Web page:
Done deal. Simple. And really cool. Wow ! There could be loads of dwarf planets ! Yup.

tag spam

November 3, 2007

I have had some odd comment spam recently. I don’t mean Laurel Kornfeld spraying paranoia all over my Pluto posts. She’s most welcome. Its just that I know she puts comments in so many people’s blogs, its almost like spam. Her output isn’t humanly possible. Possibly she is a kind of collective, like Bourbaki, or maybe some kind of cyborg built in a secret lab by planetary astronomers.

On WordPress the floodwaters of advertising are held back by the barrier that is Akismet, but every so often a splosh gets over and wets my blog. What gets me is that along with the list of links to cheap ringtones or penis expanders or whatever there is always a line that says “Great blog ! Keep up the good work !” Why ? Am I really going to read this and think “oh hang on, this must be a real comment, he’s read my blog !”

Comment spam seems to be random scattershot stuff. But this evening I got some targeted spam. Its about cremation urns. Here it is, following a post called “A sandwich at the end of the Universe“. Well I did use “cremation” as a tag.. So is targetted spam new, or I have just started getting it cos I only just started using tags ?? (I reto-tagged everything.) I guess urns are good business. The only reliable things in life are death, taxes, and comments by laurel kornfeld.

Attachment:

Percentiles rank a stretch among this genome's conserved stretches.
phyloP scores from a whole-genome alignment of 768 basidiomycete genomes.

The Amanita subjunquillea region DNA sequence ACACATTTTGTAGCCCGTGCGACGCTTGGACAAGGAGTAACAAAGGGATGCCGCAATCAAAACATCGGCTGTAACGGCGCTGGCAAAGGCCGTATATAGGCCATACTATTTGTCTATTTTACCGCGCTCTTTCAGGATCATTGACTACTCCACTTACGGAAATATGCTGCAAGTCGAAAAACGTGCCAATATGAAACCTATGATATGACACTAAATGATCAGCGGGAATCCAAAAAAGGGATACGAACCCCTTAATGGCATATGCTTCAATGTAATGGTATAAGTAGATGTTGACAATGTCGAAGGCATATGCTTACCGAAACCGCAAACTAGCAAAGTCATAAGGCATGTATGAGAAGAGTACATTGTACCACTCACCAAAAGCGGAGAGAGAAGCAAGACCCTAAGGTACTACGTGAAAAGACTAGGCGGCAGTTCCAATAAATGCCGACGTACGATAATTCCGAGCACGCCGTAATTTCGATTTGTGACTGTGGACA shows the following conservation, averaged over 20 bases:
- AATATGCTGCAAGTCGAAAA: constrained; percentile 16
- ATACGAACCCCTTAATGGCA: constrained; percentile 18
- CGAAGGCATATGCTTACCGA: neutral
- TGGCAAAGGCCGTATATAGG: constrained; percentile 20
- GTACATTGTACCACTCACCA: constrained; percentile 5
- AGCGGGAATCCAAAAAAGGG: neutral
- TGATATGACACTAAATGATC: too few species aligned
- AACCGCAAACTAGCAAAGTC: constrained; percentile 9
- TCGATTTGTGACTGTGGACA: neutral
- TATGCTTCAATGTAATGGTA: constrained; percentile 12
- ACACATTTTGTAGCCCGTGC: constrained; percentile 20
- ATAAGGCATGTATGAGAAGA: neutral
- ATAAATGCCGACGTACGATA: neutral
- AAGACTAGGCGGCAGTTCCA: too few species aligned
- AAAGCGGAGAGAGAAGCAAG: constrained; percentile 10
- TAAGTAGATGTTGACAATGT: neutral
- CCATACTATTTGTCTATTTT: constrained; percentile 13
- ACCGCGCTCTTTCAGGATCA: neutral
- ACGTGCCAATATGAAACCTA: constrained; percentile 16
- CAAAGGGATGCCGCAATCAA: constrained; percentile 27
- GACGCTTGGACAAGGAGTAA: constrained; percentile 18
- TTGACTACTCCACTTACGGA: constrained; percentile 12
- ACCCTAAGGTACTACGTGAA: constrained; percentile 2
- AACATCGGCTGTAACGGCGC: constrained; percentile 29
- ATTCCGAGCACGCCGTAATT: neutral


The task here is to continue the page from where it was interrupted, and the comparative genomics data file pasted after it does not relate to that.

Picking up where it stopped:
Then a couple of comments have just been hard to decide. I got one that just said “Physics rocks !”. Well right on, man. This was just about relevant to the post. The link is to a site called “blog 4 rock”. Clearly not auto-spam or regular advertising. Just hand-crafted self promotion ? But I guess thats no different from the regular game of commenting on other people’s blogs. Click on me ! me ! me !